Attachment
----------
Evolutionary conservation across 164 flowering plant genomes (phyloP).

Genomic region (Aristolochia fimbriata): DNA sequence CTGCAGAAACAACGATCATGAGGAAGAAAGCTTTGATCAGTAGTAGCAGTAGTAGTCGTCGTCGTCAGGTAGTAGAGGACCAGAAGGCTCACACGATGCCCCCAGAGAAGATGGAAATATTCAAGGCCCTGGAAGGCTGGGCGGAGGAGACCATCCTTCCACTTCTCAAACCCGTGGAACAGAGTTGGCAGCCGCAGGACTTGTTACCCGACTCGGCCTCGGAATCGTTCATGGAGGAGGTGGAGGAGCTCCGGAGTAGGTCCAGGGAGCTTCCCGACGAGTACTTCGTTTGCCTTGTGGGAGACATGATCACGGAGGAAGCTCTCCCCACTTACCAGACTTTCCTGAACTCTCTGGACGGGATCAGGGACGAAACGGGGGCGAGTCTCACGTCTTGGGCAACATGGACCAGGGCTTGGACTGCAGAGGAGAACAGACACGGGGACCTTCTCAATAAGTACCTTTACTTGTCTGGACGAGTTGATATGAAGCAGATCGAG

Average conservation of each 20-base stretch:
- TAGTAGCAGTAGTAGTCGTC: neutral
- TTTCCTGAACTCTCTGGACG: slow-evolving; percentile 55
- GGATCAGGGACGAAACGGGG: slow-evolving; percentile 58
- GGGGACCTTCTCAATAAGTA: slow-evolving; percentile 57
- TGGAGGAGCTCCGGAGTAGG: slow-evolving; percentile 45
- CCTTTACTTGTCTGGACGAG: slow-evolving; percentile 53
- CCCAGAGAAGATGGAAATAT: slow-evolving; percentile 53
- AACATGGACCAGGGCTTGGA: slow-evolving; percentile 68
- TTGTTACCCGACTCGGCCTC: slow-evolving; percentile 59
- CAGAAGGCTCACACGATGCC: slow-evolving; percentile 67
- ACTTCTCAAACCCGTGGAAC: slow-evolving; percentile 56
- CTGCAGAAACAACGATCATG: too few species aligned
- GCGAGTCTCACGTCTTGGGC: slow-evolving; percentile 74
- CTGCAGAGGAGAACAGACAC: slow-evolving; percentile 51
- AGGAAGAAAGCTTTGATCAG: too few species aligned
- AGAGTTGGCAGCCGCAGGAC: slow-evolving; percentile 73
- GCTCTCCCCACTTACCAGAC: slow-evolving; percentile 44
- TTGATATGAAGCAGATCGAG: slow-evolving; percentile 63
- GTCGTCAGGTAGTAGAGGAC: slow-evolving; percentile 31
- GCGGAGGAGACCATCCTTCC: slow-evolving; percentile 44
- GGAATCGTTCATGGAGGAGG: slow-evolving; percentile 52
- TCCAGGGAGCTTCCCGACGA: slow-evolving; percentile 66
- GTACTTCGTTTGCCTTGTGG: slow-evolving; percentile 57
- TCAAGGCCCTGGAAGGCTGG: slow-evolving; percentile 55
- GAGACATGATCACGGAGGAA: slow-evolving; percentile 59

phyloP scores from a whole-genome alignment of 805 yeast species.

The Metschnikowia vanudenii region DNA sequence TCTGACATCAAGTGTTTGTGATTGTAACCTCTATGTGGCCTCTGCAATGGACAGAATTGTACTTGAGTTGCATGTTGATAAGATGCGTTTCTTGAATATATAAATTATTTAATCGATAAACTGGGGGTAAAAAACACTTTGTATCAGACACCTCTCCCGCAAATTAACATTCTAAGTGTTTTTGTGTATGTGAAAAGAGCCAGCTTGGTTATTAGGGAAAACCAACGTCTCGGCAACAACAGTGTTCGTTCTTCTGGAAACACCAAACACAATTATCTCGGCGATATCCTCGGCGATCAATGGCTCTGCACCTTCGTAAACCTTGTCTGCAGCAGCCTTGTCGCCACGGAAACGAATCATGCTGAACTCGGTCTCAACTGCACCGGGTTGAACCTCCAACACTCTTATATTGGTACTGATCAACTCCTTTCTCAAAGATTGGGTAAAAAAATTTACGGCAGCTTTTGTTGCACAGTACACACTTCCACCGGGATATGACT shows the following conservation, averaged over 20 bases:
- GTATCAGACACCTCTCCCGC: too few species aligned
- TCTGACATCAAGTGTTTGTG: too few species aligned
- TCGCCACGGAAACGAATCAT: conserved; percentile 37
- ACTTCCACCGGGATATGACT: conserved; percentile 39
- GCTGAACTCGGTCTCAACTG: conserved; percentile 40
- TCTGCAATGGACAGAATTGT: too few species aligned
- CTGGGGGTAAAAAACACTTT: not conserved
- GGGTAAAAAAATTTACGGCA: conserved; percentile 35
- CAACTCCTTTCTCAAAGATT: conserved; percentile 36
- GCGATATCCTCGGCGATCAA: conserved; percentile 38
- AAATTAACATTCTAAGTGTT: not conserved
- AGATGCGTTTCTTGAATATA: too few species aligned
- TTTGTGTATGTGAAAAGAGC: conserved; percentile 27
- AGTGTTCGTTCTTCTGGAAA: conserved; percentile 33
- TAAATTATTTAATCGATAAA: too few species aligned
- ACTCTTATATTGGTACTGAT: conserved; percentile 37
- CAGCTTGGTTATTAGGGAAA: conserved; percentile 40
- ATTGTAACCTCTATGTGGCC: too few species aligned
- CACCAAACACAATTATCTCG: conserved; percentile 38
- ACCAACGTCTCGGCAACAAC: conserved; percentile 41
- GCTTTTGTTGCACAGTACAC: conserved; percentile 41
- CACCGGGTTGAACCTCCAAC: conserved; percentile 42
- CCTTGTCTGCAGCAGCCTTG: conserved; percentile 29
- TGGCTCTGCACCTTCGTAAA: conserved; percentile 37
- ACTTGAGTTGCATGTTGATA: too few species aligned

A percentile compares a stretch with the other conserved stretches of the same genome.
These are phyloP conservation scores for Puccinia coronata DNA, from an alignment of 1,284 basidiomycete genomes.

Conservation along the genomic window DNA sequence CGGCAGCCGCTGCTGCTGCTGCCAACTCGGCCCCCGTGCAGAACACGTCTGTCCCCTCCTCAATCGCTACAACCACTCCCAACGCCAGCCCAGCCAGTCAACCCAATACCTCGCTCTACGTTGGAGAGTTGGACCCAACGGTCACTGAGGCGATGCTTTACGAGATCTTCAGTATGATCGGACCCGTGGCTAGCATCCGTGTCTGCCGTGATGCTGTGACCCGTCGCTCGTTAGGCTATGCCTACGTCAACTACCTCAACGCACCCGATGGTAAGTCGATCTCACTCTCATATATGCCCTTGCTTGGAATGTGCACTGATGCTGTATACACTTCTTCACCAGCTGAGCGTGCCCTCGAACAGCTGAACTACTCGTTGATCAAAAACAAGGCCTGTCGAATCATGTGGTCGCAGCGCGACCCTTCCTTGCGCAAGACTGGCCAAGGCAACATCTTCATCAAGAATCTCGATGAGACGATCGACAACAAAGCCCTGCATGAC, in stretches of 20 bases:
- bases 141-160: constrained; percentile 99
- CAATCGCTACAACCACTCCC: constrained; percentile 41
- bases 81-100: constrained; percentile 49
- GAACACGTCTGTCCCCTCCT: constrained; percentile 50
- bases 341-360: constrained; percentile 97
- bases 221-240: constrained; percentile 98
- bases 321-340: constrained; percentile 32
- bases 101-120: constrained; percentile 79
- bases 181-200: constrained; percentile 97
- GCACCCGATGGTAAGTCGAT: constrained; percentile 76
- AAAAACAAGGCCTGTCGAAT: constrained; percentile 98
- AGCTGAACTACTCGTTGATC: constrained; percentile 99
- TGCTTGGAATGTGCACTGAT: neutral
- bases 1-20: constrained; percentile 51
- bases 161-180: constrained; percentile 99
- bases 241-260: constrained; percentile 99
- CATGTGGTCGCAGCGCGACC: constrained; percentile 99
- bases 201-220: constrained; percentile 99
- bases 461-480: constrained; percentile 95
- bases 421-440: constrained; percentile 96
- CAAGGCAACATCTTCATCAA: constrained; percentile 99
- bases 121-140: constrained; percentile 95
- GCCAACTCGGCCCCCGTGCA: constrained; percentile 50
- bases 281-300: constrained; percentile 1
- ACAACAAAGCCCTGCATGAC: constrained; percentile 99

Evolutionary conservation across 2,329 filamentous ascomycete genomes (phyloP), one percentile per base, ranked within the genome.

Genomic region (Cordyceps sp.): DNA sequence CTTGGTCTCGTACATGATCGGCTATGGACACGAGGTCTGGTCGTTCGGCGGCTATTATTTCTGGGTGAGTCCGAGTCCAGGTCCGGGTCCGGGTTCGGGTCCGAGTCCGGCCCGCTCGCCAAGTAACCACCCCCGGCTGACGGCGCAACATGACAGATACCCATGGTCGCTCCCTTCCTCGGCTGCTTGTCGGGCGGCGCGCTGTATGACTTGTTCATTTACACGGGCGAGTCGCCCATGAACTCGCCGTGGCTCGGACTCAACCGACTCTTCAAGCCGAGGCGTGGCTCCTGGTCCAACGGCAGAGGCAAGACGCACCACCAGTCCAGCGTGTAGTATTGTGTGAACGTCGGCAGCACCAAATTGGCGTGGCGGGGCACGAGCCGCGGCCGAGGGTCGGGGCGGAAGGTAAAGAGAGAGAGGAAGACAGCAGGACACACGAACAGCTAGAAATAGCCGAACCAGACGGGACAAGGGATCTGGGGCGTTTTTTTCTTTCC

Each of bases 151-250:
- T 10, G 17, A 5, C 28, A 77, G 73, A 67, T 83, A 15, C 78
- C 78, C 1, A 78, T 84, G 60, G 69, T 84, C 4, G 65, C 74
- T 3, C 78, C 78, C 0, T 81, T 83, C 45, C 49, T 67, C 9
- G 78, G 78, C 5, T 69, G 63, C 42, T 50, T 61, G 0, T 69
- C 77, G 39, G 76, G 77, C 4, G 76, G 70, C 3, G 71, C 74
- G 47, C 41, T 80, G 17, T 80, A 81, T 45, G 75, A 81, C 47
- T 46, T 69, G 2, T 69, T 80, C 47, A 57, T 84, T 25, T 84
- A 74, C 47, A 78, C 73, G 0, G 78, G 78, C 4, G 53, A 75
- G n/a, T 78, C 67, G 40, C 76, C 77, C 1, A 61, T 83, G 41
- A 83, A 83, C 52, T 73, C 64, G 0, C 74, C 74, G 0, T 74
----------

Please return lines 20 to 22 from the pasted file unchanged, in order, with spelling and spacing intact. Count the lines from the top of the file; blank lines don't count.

- GCTCTCCCCACTTACCAGAC: slow-evolving; percentile 44
- TTGATATGAAGCAGATCGAG: slow-evolving; percentile 63
- GTCGTCAGGTAGTAGAGGAC: slow-evolving; percentile 31